Choosing the right tool for Biodiversity Monitoring


As the world’s population has grown, so has our reliance and impact on global biodiversity. The Living Planet Report 2022 from WWF illustrates these trends in global biodiversity and the health of our planet. The latest publication reveals global wildlife populations have plummeted by 69% on average since 1970. The rate of decline is a severe warning that the rich biodiversity that sustains all life on our planet is in crisis, putting every species at risk – including us.

Advances in technology provide us with tools to not only understand and monitor biodiversity but also to enhance conservation efforts. Here are some cutting-edge technologies changing the face of biodiversity monitoring and conservation.

Remote Sensing and Satellite Imaging

Satellites offer the advantage of observing vast swathes of land and ocean, providing a macro perspective that can reveal changes in habitats and populations over time. Advanced algorithms can analyse the collected data, enabling the detection of deforestation, urban expansion, and other threats to biodiversity. High-resolution satellite imaging also facilitates the tracking of large animal species and their movement patterns. This technology is being employed by various initiatives, such as Global Forest Watch and NASA’s Biodiversity and Ecological Forecasting Program.

Key Benefits:

  • Can Review Historic Data
  • Global Coverage

Drones or Unmanned Aerial Vehicles (UAVs)

Drones provide a unique vantage point and accessibility, especially in hard-to-reach or dangerous locations. They’re used for mapping habitats, monitoring wildlife populations, and even for anti-poaching initiatives. Equipped with thermal and infrared cameras, drones can capture data round the clock and provide insight into nocturnal species’ behaviour.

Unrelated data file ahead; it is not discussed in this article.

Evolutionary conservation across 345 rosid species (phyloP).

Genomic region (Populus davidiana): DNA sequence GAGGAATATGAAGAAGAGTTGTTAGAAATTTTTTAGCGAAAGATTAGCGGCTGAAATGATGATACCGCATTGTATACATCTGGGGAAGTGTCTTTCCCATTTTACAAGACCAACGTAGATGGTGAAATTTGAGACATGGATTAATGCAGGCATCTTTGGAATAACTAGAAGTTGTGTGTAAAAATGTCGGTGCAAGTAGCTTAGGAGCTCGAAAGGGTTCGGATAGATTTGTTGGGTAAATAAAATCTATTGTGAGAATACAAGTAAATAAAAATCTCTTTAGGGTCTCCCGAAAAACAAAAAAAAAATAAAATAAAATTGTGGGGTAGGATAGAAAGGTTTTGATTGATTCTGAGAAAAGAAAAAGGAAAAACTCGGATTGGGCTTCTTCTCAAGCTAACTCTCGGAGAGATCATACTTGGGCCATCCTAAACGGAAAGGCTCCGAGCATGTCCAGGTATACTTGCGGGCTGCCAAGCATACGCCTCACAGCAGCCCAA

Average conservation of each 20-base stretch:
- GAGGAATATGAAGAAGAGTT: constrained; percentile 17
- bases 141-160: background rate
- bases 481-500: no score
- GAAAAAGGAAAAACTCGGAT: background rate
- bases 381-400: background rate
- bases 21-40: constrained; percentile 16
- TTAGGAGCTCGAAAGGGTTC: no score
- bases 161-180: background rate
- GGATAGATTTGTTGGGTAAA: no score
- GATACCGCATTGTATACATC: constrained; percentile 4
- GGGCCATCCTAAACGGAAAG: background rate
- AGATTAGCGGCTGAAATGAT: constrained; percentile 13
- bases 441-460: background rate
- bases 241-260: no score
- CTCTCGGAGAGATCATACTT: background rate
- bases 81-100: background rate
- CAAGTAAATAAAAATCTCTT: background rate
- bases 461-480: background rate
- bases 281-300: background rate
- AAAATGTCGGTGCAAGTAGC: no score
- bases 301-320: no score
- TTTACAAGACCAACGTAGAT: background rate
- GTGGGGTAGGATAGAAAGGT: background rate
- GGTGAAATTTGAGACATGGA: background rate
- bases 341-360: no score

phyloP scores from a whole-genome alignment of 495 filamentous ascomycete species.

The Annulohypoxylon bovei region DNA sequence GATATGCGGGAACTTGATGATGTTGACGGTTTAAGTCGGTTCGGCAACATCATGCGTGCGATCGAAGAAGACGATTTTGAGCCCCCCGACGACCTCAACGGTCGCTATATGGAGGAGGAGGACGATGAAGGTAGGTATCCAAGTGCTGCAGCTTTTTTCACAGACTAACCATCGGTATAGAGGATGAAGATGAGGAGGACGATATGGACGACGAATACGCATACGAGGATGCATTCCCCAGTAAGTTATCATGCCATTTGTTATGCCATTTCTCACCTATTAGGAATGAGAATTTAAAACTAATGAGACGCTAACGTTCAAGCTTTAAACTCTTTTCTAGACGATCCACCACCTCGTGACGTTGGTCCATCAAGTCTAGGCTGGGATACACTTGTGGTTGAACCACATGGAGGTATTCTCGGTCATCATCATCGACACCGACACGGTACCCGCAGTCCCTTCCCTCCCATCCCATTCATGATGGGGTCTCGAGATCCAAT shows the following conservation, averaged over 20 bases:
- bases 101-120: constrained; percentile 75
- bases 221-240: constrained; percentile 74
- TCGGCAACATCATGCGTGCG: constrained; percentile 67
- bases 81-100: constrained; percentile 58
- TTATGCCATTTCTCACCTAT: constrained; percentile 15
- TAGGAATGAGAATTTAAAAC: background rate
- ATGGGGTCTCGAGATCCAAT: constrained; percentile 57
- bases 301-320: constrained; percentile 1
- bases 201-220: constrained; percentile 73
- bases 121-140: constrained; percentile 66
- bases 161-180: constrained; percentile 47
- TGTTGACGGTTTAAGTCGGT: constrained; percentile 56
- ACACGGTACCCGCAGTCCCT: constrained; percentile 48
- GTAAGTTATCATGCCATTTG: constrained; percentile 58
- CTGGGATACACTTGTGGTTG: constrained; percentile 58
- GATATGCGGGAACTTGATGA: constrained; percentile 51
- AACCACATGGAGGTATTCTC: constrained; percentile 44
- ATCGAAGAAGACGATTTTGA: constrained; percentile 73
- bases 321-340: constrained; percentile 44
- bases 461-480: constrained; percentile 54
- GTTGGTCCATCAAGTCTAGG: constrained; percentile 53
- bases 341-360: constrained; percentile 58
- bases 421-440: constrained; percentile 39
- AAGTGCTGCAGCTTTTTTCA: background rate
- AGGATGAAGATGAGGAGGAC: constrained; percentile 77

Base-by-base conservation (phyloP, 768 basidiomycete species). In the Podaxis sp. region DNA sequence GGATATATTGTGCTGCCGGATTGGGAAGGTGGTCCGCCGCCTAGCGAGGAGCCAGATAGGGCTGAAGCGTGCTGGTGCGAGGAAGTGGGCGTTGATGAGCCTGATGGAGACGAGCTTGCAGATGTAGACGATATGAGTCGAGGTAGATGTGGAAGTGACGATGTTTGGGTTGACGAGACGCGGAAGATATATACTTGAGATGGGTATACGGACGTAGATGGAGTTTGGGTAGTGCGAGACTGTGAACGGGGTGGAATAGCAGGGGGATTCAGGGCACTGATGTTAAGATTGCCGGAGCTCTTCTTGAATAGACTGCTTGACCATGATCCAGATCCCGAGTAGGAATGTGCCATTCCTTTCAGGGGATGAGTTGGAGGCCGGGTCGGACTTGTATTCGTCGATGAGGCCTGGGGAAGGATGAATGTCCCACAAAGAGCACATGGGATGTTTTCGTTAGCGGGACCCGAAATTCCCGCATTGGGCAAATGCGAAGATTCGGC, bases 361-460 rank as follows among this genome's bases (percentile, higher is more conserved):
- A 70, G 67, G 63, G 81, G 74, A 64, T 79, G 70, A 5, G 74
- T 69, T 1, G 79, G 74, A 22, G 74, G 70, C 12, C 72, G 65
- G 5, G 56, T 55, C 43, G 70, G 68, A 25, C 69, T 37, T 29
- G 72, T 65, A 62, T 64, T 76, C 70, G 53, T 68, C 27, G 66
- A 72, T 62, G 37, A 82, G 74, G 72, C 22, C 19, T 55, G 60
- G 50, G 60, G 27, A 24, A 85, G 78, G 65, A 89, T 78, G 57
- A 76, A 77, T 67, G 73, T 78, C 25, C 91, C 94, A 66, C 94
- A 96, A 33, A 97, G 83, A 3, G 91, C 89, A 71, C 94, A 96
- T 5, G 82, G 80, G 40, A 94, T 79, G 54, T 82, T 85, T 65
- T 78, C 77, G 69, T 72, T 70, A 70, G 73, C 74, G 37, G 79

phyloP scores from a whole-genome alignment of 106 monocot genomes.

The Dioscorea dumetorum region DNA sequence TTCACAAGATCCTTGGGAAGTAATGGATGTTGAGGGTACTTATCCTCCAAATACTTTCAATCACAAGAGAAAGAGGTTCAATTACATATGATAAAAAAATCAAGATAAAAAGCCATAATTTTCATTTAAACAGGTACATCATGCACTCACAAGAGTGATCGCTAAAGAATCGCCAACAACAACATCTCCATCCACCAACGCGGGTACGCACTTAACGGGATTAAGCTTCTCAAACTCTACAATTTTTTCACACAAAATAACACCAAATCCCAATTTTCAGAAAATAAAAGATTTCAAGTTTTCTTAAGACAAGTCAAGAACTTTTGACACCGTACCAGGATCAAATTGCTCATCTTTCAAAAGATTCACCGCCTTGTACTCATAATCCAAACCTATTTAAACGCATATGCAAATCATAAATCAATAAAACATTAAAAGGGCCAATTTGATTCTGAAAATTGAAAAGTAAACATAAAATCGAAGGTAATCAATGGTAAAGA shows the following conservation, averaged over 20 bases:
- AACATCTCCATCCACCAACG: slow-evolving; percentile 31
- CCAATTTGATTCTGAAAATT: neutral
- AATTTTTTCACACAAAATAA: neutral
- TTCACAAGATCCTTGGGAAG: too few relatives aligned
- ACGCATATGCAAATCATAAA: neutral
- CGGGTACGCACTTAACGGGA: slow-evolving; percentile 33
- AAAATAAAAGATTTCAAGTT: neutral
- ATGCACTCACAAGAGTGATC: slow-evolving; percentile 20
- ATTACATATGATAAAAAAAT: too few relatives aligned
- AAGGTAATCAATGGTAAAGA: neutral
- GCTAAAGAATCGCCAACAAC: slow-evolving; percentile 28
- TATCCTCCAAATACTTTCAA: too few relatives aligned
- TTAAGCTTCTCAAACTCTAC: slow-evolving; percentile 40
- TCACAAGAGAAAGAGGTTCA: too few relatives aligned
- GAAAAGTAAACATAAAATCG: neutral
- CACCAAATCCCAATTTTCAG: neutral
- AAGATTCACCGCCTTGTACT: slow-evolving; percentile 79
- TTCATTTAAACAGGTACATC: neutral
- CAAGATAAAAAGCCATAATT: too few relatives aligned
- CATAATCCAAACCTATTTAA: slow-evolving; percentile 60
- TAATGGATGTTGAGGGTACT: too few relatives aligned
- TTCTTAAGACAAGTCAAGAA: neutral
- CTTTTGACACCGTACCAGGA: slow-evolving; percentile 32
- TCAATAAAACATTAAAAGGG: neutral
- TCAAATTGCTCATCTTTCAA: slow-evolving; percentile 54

Key Benefits: 

  • Access to Image hard-to-reach areas
  • High Speed to cover large areas

Bioacoustic / Acoustic Monitoring

The sound of a natural habitat can provide a lot of information about its biodiversity. By analysing audio data, we can understand the diversity of species, their behaviour and distribution. 

Cutting-edge recording equipment, which can remain outdoors or even underwater for extended periods of time, has transformed the field to enable usage in a variety of environments. Repeat measurements can be made to not only baseline a landscape, but measure change in biodiversity over time.

Many species can be effectively identified through bioacoustic monitoring. The diversity of which, along with the presence of key indicator species that can reflect wider environmental health.

Key Benefits:

  • Cost-effective
  • Species identification
  • Scalable for small and large land sizes
  • Long-term monitoring for trends and environmental insights
  • Non-invasive monitoring


DNA metabarcoding allows for the identification of species in an environmental sample by matching DNA fragments against a reference database. eDNA (environmental DNA) analysis, a sub-field of metabarcoding, involves identifying species by analysing DNA left in the environment, such as in water or soil samples. These techniques help scientists track species and understand the biodiversity of a particular region in a non-invasive way.

Key Benefits:

  • Invasive Species and Disease Monitoring
  • Non-Invasive
  • Wide Range of Species Detection